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My preferred method is to glue the top on the ribs, cut the neck mortice and glue in the neck. Plane the neck root flush with the bottom of the block, level the ribs gluing surface and glue the back on. I feel this is far easier than dealing with compound angles if you were to fit the neck to a closed body.

 

The other positive thing is you can solidly clamp  the neck and block together for gluing with a single, simple C clamp.

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Joe,

 

I tried this with Violin #1. Back then I didn't even come up with a better way. I rember the angle went wrong and I had to open it and fix. Once you have set the neck into only rib garland it is very sensitive to angle change when you glue the plates. If you do it like that it might be better to glue the top first. I have seen pictures and explenations on how the Cremonese necks where nailed to the rib garland at a straight fixed angle but that's a different story.

  

I didn't consider attaching either the top or back would deform the rib structure enough to change the neck angle. Thanks for pointing that out.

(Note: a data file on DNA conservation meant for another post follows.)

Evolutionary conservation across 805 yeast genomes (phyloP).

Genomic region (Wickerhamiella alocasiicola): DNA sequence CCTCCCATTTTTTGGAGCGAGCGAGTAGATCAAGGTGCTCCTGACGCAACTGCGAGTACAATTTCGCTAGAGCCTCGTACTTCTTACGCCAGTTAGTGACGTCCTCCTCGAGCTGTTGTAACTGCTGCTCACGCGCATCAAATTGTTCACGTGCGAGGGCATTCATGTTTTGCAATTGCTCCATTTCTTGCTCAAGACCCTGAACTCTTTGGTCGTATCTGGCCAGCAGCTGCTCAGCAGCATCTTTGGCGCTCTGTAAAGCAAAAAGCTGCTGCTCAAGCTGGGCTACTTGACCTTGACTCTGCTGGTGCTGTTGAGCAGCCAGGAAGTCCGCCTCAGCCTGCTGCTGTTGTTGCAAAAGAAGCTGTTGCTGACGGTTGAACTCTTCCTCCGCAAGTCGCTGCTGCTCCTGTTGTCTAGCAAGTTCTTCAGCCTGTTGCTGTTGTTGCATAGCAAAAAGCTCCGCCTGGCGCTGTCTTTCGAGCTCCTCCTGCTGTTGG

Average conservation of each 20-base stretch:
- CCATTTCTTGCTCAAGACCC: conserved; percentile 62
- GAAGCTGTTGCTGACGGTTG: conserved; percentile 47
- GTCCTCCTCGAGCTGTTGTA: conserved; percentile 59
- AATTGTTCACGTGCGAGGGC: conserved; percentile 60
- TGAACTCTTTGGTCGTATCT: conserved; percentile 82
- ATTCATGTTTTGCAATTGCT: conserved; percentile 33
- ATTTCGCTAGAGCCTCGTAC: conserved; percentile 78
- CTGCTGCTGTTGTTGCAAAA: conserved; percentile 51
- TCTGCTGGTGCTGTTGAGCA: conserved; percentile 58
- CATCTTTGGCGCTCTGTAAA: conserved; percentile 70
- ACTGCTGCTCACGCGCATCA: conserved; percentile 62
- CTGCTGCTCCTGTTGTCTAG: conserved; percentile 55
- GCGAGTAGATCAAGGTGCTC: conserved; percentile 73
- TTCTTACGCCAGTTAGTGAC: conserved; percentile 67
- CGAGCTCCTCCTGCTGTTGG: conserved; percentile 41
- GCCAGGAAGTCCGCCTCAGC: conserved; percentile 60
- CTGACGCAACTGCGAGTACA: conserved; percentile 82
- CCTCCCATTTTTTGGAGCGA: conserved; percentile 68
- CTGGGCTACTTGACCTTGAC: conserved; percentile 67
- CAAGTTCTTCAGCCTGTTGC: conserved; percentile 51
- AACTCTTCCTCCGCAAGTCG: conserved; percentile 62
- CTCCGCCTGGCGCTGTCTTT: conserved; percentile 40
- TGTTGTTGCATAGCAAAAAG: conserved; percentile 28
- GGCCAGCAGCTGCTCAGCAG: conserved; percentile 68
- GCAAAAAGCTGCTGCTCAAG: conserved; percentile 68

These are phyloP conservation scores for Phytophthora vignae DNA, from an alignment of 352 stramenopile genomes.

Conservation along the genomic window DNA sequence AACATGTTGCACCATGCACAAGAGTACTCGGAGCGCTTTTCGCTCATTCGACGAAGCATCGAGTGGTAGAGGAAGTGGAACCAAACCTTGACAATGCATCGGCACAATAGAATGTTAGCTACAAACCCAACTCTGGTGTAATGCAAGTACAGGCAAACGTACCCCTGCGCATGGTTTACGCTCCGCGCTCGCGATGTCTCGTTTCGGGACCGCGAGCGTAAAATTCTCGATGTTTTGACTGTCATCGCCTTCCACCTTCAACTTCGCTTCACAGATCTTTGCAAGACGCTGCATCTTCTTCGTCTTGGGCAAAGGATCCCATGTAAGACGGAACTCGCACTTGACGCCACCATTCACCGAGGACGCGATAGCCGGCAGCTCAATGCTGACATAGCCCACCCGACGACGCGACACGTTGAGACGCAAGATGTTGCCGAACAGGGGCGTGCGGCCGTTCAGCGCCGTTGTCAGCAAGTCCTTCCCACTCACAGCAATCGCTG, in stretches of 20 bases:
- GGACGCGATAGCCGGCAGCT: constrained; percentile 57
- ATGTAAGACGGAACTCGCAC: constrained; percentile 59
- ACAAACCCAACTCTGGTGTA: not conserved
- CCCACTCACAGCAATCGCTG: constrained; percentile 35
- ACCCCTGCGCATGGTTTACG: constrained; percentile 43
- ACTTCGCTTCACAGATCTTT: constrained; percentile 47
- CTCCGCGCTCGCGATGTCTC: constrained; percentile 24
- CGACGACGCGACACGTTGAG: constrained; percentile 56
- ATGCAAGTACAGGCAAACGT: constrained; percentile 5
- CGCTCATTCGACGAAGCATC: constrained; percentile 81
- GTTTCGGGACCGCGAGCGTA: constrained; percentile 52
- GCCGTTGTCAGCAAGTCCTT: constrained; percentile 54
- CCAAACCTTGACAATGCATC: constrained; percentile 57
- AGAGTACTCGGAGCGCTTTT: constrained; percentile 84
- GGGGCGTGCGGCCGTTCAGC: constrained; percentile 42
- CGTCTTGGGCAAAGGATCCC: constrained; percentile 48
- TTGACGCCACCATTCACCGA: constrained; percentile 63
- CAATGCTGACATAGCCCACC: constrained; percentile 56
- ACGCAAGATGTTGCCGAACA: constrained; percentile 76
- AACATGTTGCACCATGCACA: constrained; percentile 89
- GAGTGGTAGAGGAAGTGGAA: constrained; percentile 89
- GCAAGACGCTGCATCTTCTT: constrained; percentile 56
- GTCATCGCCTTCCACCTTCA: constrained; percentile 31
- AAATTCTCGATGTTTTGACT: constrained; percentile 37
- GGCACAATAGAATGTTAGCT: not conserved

My preferred method is to glue the top on the ribs, cut the neck mortice and glue in the neck. Plane the neck root flush with the bottom of the block, level the ribs gluing surface and glue the back on. I feel this is far easier than dealing with compound angles if you were to fit the neck to a closed body.

 

The other positive thing is you can solidly clamp  the neck and block together for gluing with a single, simple C clamp.

You're right. The ribs don't need to be still on the mould to get good clamping on the neck joint.

So do you see any change in the neck angle after gluing on the back?

Joe

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My preferred method is to glue the top on the ribs, cut the neck mortice and glue in the neck. Plane the neck root flush with the bottom of the block, level the ribs gluing surface and glue the back on. I feel this is far easier than dealing with compound angles if you were to fit the neck to a closed body.